Angela Rafuse sat at the white Ikea desk tucked into the corner of her childhood bedroom. She ended a Zoom meeting, sat back in her chair and opened her phone. On that one day, May 18, 2021, she’d amassed 500,000 views, 600 emails and $5,000 in donations. Her eyes widened.
Angela never imagined that an idea she thought of in her parents’ basement, during a pandemic, would gain this much traction.
Angela’s grandfather had passed away in December 2019. Shortly after that, she adopted his 15-year-old-cat, Mackenzie. Due to Mackenzie’s grumpy personality, she knew she wouldn’t get adopted from a shelter. It would have to be someone from the family—and Angela was the only one willing to take her.
Once the pandemic hit, Angela and Mackenzie moved in with her parents. She started posting videos of Mackenzie and her on TikTok, Mackenzie often growling, hissing or cuddling, and they went to Tim Hortons for bacon. Some of her videos would get more than one million views.
Angela told viewers how she had recently adopted Mackenzie following her grandfather’s death. People started expressing their concerns about what to do with their grandparents’ animals after they passed. This prompted Angela to come up with a solution: My Grandfather’s Cat.
The best way to get Angela to do something is to tell her she can’t do it. HANNAH BING
She wanted an organization where seniors and terminally ill people could arrange a second home for their pets before they passed away or moved into an assisted-living facility. A date was set to launch My Grandfather’s Cat—May 18, her grandfather’s birthday.
Because she would not charge an adoption fee, her aim was to raise just $750. But five hours into the launch she ran upstairs to her parents, yelling that she had her first donation: $500. She and her mom both thought it was a mistake. They assumed the man in New York City who sent the donation probably meant to send $50, so Angela emailed him. He replied almost immediately, saying there was no mistake. He shared his story of having to put his grandparents’ cats in a shelter, and said he wished something like this had been around for him.
Wanting to Help People
When the sun rises, so does Angela. No matter the time of year, she is out of bed when the sun shines through her window. She is also a self-proclaimed workaholic. Her loved ones hide her phone at night so she isn’t up checking email at all hours.
Angela grew up in Chester, N.S., with her parents and younger sister and moved to Halifax to attend Saint Mary’s University. She started an arts degree, but during her second year—after a friend said she wasn’t smart enough to go into business—she switched to a bachelor of commerce.
The best way to get Angela to do something is to tell her she can’t do it.
She graduated with a degree in global business management in 2016 but wasn’t sure what came next.
“I didn’t really know what I wanted to do,” Angela says. “All I knew is that I wanted to help people.”
“I Should be Dead”
After she graduated, she moved to Toronto, where she found work with The Salvation Army’s public relations department. In 2018, she was battling a mysterious illness that rendered her sick for almost four months. One morning, Angela got up to use the washroom and collapsed.
She woke up in the hospital with doctors rushing in and out of her room. She was told that her parents needed to be contacted; the doctors didn’t know what was wrong and they weren’t sure if she would leave the hospital alive.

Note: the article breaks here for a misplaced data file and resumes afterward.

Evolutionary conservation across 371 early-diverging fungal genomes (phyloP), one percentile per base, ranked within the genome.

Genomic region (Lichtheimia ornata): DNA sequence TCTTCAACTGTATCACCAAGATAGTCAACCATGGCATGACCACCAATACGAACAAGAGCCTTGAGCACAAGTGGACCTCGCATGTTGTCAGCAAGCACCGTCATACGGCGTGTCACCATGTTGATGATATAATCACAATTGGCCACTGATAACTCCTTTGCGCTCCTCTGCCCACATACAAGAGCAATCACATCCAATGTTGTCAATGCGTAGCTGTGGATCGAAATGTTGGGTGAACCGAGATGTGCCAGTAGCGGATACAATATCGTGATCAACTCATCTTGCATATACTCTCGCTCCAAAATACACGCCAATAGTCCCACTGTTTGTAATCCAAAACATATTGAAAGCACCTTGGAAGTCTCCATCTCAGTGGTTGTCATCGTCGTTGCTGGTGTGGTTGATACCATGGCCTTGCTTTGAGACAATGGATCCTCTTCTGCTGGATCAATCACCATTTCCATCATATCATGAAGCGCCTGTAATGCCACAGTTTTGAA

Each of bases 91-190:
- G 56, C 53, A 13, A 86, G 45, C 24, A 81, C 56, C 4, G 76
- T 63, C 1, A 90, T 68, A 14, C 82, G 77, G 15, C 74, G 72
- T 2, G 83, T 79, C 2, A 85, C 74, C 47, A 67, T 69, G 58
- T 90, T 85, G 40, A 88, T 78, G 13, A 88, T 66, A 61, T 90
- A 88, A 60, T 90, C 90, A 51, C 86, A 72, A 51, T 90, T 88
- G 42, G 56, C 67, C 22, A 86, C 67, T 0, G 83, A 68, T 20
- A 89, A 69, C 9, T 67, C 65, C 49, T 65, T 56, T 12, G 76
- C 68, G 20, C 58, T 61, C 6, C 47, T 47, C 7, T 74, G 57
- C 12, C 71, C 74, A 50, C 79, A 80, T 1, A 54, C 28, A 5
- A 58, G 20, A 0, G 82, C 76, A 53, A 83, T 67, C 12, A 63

By the time her mother arrived, here was a diagnosis: a severe case of pneumonia. The doctors told her mother that their best shot was antibiotics. If those didn’t kick in, in 48 hours she would be put in a medically induced coma.
Angela’s mother didn’t leave her daughter’s side. On hour 30, the medication started to work. Angela spent a full week in hospital before being released to recover at home.
The illness has had lasting impacts on her body. She was diagnosed with trauma-induced depression and has suffered from memory loss.
“Scientifically, I should be dead,” Angela says. “But sometimes I think I was kept alive for a reason, to do something. I don’t think I knew what it was until I started My Grandfather’s Cat.”
Be the Change
These experiences led Angela to get a tattoo last year.
The tattoo gun was humming. Angela sat in a chair, the aroma of antiseptic filling the room, waiting for the ink to mark her skin. She felt nervous and confident, hoping that the words would serve as a permanent reminder of this time in her life.
“Be the change.” This is the mantra that Angela lives by—and runs My Grandfather’s Cat by. (It was originally said by Mahatma Gandhi.) She found herself thinking about “be the change” a lot in the weeks after the launch. More days than not she wanted to give up, overtaken by imposter syndrome and fear.
“I wanted to have something where I could remember this point in my life” she says, “where every single day was chaos.”
Today, Angela works at The Salvation Army as a digital fundraising specialist. Her passion for working for the Army, along with her faith, gave her the confidence to help more people in need and create My Grandfather’s Cat.
Mackenzie is the other half of the organization, and together they have more than 600,000 TikTok followers (@angrafu3). They’ve posted videos at the beach, where Mackenzie would run in her harness, make a bed in the sand and climb the rocks. When they ventured onto the water and started kayaking, Angela was shocked when she realized how much Mackenzie loved it.
The cat would peer over the edge into the water, content and at peace.
Reprinted from The Signal, February 1, 2022.
Hannah Bing is a Halifax-based writer who grew up in Nova Scotia. She loves writing about music, animals and her community. Her interests include cats, chai lattes and true crime podcasts.
This story is from: